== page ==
A high ranking official, once described as the ‘second most powerful man in North Korea’, has disappeared from public life, sparking speculation he may have been executed by death squads.
General Hwang Pyong-so was once the most senior military official in the hermit state as a Vice-Marshall after the supreme leader.
The speculation comes days after Kim Jong-un visited the significant Mt. Paektu on Friday, a sign that suggested he was planning to execute a top official. Such visits to the mystical mountain often precede important decisions by North Korean leaders.
Pyong-so was reported to have been expelled from the party for ‘taking bribes’ and has not been seen since October.
His deputy Kim Wong-hong is said to have been banished to a prison camp.
The South Korean JoongAng Ilbo reported: ‘If Hwang was indeed kicked out of the Workers’ Party, it would practically mean the end of his political career, and possibly his life, though it is unknown whether or not he is still alive.’
‘Kim visited the mountain and ordered the site managers to construct hospitable accommodations on the mountain for visitors,’ the state-run KCNA reported on Saturday.
In November 2013, the despot visited the mountain with his aides a month before he executed top officials including Jang Song-thaek, his uncle and political guardian.
Kim visited the mountain again in April 2015, before executing Hyon Yong-chol, a former defense chief.
He had also made a pilgrimage after North Korea’s fifth nuclear test in September 2016
Pictures show Kim wandering around on the snow-capped mountain with hardly a bead of sweat and wearing spotless and shiny shoes. Kim made a trip to the summit after North Korea’s fifth nuclear test in September 2016.
‘[Kim Jong-un’s father] Kim Jong-il did the same, he visited the mountain right before announcing in 1974 his list of 10 social decorum,’ said a South Korean government insider.
‘Kim also visited the mountain just before executing Kim Tong-kyu, then-senior official for international affairs, in 1977,’ they added.
Mount Paektu has been decreed as the ‘sacred’ birthplace of the secretive state’s first dictator, Kim’s grandfather.
Pictures released by the regime show Kim in the snowon North Korea’s border with China, which the regime rewrote history to claim was birthplace of Kim Il-Sung, the Communist who ruled from after the Second World War until 1994.
He was in fact born in the Soviet Union, but the mountain, has long been integral to the country’s identity.
It is reputedly the birthplace of the earliest Korean leader ever recorded, Dangun, who according to legend founded the early kingdom of Gojoseon in 2333BC.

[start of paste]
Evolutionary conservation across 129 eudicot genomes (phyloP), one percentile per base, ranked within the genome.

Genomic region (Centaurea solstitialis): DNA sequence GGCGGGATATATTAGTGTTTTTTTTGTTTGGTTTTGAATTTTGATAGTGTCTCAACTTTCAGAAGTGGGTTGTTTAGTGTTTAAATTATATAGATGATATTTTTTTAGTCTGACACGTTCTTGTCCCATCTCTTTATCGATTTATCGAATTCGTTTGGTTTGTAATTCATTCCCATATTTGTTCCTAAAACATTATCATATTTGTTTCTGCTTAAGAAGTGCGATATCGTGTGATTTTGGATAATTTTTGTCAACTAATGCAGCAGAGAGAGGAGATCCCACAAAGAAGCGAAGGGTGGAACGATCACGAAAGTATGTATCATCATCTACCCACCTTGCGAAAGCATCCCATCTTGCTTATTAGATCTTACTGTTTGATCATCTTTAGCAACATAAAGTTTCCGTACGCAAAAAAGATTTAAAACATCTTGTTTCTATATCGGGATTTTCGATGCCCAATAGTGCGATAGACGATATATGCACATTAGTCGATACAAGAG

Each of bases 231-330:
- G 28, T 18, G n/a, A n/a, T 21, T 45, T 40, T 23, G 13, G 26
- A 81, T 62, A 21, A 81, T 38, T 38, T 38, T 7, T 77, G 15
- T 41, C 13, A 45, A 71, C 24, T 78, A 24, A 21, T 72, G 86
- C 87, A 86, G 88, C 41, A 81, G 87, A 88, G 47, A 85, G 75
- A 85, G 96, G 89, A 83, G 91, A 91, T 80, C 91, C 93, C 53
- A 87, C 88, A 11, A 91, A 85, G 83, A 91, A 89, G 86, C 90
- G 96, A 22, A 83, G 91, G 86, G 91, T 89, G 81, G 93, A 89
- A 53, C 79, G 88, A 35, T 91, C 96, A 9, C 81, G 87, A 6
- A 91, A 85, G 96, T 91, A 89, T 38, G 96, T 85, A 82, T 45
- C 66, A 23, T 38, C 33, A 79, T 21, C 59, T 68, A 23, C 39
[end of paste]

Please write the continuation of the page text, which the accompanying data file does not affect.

The mountain is believed to be the site of the deadliest volcano eruption in history and there are fears it may erupt again as a result of North Korea’s nuclear weapons testing.
A thousand years ago it exploded so violently that ash fell as far away as northern Japan.
Last month Bruce Bennett, a senior defence analyst at the Rand Corporation, warned one of the nuclear weapon tests carried out by North Korea could have a catastrophic effect.
North Korea, formally called the Democratic People’s Republic of Korea (DPRK), last week tested its most powerful intercontinental ballistic missile, saying the device could reach all of the United States.
Two U.S. B-1B heavy bombers joined large-scale combat drills over South Korea on Thursday amid warnings from North Korea that the exercises and U.S. threats have made the outbreak of war ‘an established fact.’
The annual U.S.-South Korean ‘Vigilant Ace’ exercises feature 230 aircraft, including some of the most advanced U.S. stealth warplanes.
North Korea’s foreign ministry blamed the drills and ‘confrontational warmongering’ by U.S. officials for making war inevitable.
U.S. national security adviser H.R. McMaster said at the weekend the possibility of war was ‘increasing every day.’
He said Trump was prepared to take action against North Korea but was working to convince China, Russia and others to do more to press Pyongyang to get it to give up its weapons programs.
U.S. Republican Senator Lindsey Graham urged the Pentagon on Sunday to start moving U.S. military dependants out of South Korea, saying conflict with North Korea was getting close.
The Pentagon said it has ‘no intent’ to move out any dependants.
Joseph Yun, the U.S. special representative for North Korea policy, will travel to Japan and Thailand next week to meet government officials ‘to discuss ways to strengthen the pressure campaign following the DPRK latest ballistic missile test,’ the State Department.
‘The United States looks forward to continuing its partnership with both these nations so that the DPRK will return to credible talks on denuclearization,’ it added.
But Russian Foreign Minister Sergey Lavrov says he believes the chances of dialogue to resolve the tensions over North Korea’s nuclear weapons program are low.
Lavrov was speaking Friday while attending an OSCE ministerial summit in Vienna.
He said ‘the North Koreans have told us more than once that they need security guarantees, especially in the situation when Washington is trying to withdraw from the agreements on the Iranian nuclear programme’.